Apparently the Canadian Embassy closes at 4.00 pm sharp these days (even though the website says 4.30 pm). Anyway, it was obvious that a quick fuss free lunch was in order. Besides, taking half day leave meant only being able to get into the heart of town, at the earliest, 2.00 pm which didn’t leave us much time really.
Since one of our all time favourite restaurants Fukuya was just around the corner, it didn’t take long for Cumi to convince me to eat there.
Below is the Fuku-fuku Lunch – RM38.00 (you get a choice of two main dishes PLUS all the trimmings… a steal really!)
The Fuku-fuku lunch is great for Executives on the go. Fast, convenient, healthy (i.e. low in grease therefore no snoozing off at the P.C.) and above all tasty! Here you see the choice of 2 side dishes being the Salmon and the Cod which came with an appetizer, salad, steamed egg, custard, rice, miso soup, pickles and dessert. For me, it’s always a tough one deciding between the Lunch Set and the Kaiseki.
The main difference I would say is that the Kaiseki is daintier in presentation and more refined in taste. Price wise, the Kaiseki would make a bigger dent in the wallet as well.
Kaiseki originates from the Japanese 16th century tea ceremony and celebrates the seasons using only fresh, natural and local ingredients (in our case, imported la, from Japan:P). It is extremely posh. The Rolls-Royce of Japanese.
In other words, in authentic Japanese cuisine, the craft’s highest art from is, Kaiseki. You will not find Kaiseki on a conveyor belt in OH! Sushi.. never.
Anyway, the first platter arrives. Kaiseki is a meal of courses, consisting of a number of small dishes: steamed dishes, simmered dishes, and grilled dishes. It often includes sliced raw fish (sashimi), sushi, grilled fish, soup, rice and so on.
The basic kaiseki course served includes one kind of soup and three kinds of vegetable dishes. In addition it also typically comes with a cup of clear soup called hashiarai (which means washing chopsticks), a plate called hassun, which presents a few kinds of vegetables and seafood and pickles called konomono. Although each dish holds only a small serving, it’s good to take your time to eat, being sure to ENJOY the presentation of the food and the atmosphere of your surroundings, your partner.. your neighbour’s partner…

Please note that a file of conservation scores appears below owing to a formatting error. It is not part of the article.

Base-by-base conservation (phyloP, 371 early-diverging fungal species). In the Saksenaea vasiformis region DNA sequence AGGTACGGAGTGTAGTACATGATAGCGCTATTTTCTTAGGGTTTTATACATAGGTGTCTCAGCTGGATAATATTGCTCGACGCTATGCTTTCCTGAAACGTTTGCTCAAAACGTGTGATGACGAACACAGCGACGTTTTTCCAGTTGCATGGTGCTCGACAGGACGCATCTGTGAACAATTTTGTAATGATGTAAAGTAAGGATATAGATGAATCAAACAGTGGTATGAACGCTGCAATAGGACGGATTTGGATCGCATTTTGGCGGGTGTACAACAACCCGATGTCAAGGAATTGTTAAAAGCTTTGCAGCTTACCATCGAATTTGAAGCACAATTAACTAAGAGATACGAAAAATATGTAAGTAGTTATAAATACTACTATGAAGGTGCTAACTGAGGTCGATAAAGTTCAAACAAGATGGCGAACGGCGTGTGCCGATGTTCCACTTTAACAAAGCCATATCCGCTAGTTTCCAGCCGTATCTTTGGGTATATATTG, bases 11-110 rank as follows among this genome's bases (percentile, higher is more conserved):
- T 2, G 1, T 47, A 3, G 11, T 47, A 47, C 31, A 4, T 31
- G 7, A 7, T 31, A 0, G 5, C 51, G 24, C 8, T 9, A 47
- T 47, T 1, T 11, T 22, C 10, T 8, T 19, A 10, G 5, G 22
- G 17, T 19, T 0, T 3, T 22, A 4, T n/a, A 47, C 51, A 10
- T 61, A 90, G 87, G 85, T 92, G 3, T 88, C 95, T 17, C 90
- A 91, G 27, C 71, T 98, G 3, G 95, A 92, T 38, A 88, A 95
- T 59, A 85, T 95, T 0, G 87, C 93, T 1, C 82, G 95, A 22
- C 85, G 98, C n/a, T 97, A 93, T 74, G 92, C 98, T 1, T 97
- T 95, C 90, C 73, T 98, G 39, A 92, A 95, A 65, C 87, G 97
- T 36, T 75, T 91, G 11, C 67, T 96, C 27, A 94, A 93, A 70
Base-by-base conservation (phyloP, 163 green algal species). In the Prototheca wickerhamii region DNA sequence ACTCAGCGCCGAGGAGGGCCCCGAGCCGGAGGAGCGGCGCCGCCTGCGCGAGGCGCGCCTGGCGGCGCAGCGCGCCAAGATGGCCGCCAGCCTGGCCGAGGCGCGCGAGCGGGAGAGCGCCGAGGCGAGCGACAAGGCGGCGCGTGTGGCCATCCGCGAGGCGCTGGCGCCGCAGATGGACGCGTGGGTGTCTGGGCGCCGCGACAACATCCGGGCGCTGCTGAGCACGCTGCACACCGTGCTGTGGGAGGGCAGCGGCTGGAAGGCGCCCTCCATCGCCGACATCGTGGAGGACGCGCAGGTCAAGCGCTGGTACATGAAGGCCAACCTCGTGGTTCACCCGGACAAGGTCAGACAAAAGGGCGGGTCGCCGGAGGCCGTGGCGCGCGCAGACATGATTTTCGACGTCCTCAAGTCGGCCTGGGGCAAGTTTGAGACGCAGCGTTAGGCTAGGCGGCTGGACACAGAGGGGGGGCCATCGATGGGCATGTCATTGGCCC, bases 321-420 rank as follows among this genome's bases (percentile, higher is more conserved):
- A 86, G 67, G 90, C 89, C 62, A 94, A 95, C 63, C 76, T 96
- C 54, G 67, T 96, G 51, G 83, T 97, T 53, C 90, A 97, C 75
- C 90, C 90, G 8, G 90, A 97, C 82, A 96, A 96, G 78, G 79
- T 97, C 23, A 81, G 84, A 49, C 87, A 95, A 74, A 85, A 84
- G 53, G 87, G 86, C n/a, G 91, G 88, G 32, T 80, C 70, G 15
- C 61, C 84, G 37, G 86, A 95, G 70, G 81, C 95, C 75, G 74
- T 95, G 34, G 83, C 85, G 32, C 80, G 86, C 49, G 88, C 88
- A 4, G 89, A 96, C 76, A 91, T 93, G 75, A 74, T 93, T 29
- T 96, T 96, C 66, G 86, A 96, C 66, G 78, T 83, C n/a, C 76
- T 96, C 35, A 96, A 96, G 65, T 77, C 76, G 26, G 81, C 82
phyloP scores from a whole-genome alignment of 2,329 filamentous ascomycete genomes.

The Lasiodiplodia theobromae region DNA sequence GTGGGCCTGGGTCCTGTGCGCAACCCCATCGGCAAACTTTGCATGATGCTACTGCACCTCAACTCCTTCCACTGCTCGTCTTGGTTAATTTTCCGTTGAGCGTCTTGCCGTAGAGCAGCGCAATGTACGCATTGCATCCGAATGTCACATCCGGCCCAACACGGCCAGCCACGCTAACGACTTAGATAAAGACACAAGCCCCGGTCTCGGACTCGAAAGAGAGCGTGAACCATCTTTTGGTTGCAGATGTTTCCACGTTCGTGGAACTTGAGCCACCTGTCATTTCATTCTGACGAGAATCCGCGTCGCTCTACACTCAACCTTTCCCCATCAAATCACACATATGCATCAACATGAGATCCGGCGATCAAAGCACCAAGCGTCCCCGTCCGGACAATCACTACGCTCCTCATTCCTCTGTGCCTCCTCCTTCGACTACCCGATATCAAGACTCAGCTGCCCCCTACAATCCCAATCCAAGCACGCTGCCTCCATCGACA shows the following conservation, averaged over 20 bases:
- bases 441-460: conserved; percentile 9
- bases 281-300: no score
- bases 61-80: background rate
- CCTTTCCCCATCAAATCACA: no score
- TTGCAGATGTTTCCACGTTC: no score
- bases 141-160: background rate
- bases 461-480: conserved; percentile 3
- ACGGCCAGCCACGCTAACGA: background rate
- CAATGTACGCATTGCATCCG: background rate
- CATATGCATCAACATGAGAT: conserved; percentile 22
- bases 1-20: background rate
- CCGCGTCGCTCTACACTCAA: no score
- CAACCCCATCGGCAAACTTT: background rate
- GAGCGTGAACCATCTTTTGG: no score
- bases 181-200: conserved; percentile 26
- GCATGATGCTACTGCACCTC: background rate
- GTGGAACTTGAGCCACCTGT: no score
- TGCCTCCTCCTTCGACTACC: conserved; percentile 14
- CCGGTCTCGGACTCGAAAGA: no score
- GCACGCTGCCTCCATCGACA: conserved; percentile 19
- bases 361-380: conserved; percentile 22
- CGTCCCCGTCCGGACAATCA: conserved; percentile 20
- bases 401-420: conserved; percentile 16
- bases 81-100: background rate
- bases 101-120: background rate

Actually my dessert kind of reminded me of a Geisha. Porcelain white face with red kissable rosebud lips (or strawberry red lips as the case may be…) Oh, all right.. enough day-dreaming… many more chores to finish before the clock strikes four.
Verdict: The Kaiseki – Overall the food was good but there was nothing outstanding about the simmer dishes. If I was looking out for flavours I had not encountered, vegetables I didn’t recognize or freshness of ingredients that bowled me over, then I was a little disappointed. Having said that, this was still an incredibly satisfying experience.. just not.. the best! (Kyoto is the best for Kaiseki.. but that’s like too far to go for lunch isn’t it.)
Verdict: The Fuku-fuku Lunch – Very reasonable and highly recommended. Japanese in fine dining surroundings does not come any cheaper!
Finally, Fukuya Jalan Delima is actually starting to look a little run-down. We noticed that the paint on the walls were starting to flake and crumble. Exposed corridors were used as storage space for unused chairs and tables. Well, if you want to enjoy the Kaiseki experience in the newer branch, One Bangsar has a Fukuya (Erm, no.. actually scratch that.. just heard via comments from SEAN and JOE .. and now FBB , that Fukuya Bangsar has closed down. Times truly are bad).
Let’s hope the surviving Fukuya survives a little longer so you can check out their Kaiseki, if you haven’t already…
Fukuya Japanese Restaurant,
9A Jalan Delima,
Tel: 603 -2144 1022
The Value for Money Fuku-Fuku Lunch:6.5/10
MSG levels: low
Sodium levels: moderate